• “We’ve had lots of training, internal and external, costing the company lots of money but it hasn’t produced results.”

  • “Staff don’t accept my training and keep doing things in the old ways. What can I do?”

To you behind the screen: you may feel you can relate to these experiences or you may feel they are ridiculous.


The above issues are created by many reasons including misunderstandings in store training.

In such misunderstandings store managers will become increasingly exhausted, not physically but mentally. If managers are exhausted, they are unable to inspire others, ultimately creating a vicious cycle.

Training is mutual. When requiring staff to understand trainers and training content, you must also understand how to allow staff to maximally absorb yourself and training content.

- There are Ways to Change from “Thick” to “Thin” -

People are not all identical. Does everyone accept new knowledge uniformly?

The answer is no.

But we do have ways to improve this possibility.


First we need to realize that store training is not the same as pure teaching: it does not emphasize the “why” but rather the “how.”

The goal of any advanced theory is for a better and more effective implementation in practice—for those who operate a coffeehouse, be sure to stay clear-headed. Second, in the change from “thick” to “thin,” “thin” does not really mean “less.” “Thin” or “less” are for staff whereas on the other hand, trainers may become “thick.

Here are a few points worth focusing on in training that require constant attention: 

1) Learn How to Plan and Communicate with Your Staff.

Training is never something that can be done spur of the moment. It also cannot only take place in the mind. It needs a well-written plan.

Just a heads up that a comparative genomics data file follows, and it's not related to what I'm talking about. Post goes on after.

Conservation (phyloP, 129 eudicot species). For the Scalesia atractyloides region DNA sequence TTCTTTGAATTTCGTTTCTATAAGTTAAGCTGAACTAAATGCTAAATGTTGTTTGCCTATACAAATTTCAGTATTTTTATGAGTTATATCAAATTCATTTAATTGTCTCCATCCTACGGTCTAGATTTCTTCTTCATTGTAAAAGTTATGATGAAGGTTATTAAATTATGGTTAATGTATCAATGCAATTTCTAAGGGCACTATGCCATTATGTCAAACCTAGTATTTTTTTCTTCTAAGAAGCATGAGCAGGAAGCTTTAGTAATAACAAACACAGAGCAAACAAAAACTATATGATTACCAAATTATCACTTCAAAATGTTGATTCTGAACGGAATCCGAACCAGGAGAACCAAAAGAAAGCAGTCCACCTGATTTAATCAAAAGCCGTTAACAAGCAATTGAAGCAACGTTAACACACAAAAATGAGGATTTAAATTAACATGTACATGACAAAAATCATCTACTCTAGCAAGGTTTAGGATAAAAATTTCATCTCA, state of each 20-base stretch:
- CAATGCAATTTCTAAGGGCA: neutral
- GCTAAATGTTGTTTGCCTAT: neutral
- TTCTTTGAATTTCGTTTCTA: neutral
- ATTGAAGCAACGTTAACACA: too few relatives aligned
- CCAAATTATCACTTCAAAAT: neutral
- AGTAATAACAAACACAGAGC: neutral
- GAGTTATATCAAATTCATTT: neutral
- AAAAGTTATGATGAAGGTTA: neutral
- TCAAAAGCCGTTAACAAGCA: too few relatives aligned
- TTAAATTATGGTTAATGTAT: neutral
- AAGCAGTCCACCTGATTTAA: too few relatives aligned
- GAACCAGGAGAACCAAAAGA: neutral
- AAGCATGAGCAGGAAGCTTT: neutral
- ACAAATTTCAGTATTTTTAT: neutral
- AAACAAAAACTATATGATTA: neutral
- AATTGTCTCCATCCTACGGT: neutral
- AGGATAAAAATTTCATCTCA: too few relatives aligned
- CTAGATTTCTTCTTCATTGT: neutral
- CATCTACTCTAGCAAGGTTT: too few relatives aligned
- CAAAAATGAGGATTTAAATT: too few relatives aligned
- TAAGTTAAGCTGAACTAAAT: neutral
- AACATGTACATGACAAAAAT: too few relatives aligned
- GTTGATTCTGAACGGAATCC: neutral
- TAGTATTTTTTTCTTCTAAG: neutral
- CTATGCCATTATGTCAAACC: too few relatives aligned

Before training, please ask yourself a few questions and record your responses:

  1. Training content—what are the objectives?

  2. What methods will be used in training?

  3. What must be prepared and whose cooperation is necessary? 

  4. What are the situations (and even personality traits) of the trainees? How should we communicate? 

  5. What is the method of evaluation?

After formulating the above plan and objectives and before beginning training, you will already have a good grasp of the situation.


Additionally, in the first lesson, you must tell your employees the objectives and content of the training. The more specific the better, because the better trainees can understand what is to come, the better they can prepare themselves for it.

As trainers, we must pay attention to the matter of “psychological suggestion.”

2) Pressurized Repetition, Relatively Relaxed Atmosphere

Let’s talk about the formation of memories.

Memories exist in the human cerebral cortex. The acquisition of memory is related to the inhibition and promotion of synapses in the brain. Once the brain is stimulated, neuronal protuberances will begin to grow on each nerve cell, these connect to synapses. The total amount of connections is what forms memories. Continuous stimulation allows for closer cell-to-cell connections as well as synaptic increase, letting information travel more easily.

Referring to the above theory, we can settle the issue of “why can’t staff remember.”

In daily training, we need a certain type of pressurized repetition to strengthen our memory.